Electronic stars Blancmange – or these days star – bring their UK tour to Sheffield tonight performing favourites from their latest release Unfurnished Rooms – as well as epic synth-pop hits from across their career.
The synth-pop twosome of singer Neil Arthur and keyboard player Stephen Luscombe enjoyed success in the early 1980s with tracks such as Living on The Ceiling, Blind Vision and Don’t Tell Me – all top 10 hits back in the day.
They split in 1986, but reformed in 2011 and released the album Blanc Burn.
However, Stephen left following the release and since then Neil has continued to perform and release under the Blancmange name, including a re-recording of the band’s debut album, titled Happy Families Too.
And now he is back on the road and heading for Sheffield.
“I am looking forward to it,” says the Lancastrian, who celebrates his 60th birthday later this year.
Blancmange is just one of many projects which keep Neil busy these days.
Fader, a project between Neil and Benge, released their debut studio album, First Light, last summer, while Near Future, another side project involving Neil and Gazelle Twin’s Jez Bernholz, will release their debut studio album Ideal Home in May.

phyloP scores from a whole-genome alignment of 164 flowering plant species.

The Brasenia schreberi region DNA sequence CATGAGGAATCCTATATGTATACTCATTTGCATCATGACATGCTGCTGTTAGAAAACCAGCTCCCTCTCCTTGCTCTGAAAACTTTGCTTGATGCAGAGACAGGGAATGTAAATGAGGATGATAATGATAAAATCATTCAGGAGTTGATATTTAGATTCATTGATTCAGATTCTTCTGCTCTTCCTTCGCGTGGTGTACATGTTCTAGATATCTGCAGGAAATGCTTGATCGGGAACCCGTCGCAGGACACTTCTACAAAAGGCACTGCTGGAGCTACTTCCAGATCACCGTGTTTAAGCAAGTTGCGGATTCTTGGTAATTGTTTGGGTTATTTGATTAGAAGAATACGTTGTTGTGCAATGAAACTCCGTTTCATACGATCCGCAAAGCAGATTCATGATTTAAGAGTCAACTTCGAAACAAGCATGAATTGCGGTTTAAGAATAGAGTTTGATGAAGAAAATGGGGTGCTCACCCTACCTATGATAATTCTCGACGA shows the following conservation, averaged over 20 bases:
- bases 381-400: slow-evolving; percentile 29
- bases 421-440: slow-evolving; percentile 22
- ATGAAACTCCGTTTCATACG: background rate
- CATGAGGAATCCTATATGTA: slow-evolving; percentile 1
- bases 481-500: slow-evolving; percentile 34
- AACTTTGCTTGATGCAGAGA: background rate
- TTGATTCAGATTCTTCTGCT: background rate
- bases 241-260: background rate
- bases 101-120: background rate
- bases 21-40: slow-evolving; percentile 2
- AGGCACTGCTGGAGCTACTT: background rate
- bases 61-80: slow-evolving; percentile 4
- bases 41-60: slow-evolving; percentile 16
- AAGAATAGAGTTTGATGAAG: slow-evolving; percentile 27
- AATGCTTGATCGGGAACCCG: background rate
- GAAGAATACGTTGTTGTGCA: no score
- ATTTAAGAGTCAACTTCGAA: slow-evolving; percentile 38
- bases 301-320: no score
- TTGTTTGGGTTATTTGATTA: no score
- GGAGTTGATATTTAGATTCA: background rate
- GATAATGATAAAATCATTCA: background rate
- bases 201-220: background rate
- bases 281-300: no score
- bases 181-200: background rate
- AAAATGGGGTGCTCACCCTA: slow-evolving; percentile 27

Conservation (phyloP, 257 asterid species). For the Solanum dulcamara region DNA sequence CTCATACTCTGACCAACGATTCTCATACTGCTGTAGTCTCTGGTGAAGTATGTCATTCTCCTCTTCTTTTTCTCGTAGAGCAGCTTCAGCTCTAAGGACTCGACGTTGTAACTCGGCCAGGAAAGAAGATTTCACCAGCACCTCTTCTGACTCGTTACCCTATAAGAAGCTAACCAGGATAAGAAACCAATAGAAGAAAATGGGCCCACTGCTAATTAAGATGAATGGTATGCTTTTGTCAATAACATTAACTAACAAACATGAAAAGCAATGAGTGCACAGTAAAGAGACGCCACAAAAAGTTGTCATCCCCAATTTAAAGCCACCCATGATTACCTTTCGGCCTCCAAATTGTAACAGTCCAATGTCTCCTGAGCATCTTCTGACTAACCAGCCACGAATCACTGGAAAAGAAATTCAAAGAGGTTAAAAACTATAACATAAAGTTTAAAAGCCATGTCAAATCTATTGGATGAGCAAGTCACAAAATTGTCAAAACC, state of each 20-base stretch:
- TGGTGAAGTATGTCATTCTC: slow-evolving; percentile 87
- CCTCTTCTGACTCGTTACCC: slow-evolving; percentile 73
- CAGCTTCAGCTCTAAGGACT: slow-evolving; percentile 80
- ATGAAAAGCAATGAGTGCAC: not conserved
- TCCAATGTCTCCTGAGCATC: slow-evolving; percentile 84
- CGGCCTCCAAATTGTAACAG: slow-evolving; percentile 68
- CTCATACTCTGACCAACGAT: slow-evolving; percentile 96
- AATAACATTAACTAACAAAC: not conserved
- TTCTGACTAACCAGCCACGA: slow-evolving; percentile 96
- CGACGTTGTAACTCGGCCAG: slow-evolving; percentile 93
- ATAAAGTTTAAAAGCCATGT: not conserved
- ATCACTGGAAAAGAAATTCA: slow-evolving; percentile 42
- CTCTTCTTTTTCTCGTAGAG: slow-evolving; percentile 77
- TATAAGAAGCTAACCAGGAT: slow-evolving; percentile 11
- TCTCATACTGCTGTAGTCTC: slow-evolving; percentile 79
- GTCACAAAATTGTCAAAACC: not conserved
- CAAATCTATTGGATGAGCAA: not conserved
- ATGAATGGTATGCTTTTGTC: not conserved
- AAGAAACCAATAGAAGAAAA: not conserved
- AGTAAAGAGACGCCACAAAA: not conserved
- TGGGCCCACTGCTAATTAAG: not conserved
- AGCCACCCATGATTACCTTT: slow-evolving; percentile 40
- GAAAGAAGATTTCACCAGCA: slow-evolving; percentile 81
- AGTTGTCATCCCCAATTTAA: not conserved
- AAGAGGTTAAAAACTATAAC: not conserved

But, he says, it is not difficult to write for the different acts.
“The important factor in the other projects are the other people,” he says.
“I am hard at it, but the important factor is I am writing with other people.
I really enjoy the collaborative process, while with Blancmange for a number of years, I’ve written on my own.
“I don’t get bored at least.
“I’m 60 this year and I’ve not been bored since I was six or seven.”
And, despite his long history of song-writing, he is not worried about running out of lyrics.
“We live in difficult times,” he says, “so I have got plenty to say.
“I am also a different person from when I started, I’m a lot older and more mature.”
Age, however, has not tempered his dislike for touring – or at least the travel side of it.
“I enjoy the gigs, I enjoy meeting the fans and I enjoy being with my mates in the band,” he says.
“But I absolutely hate the travelling. I don’t like it at all. That’s one of the reasons we packed it in.”
For now, though, all thoughts are on the current tour, which includes a show at Sheffield’s O2 Academy tonight, Thursday, March 22.
“They’ll be songs from the new album and the favourites from the 80s and a couple of surprises – and even may a new song.”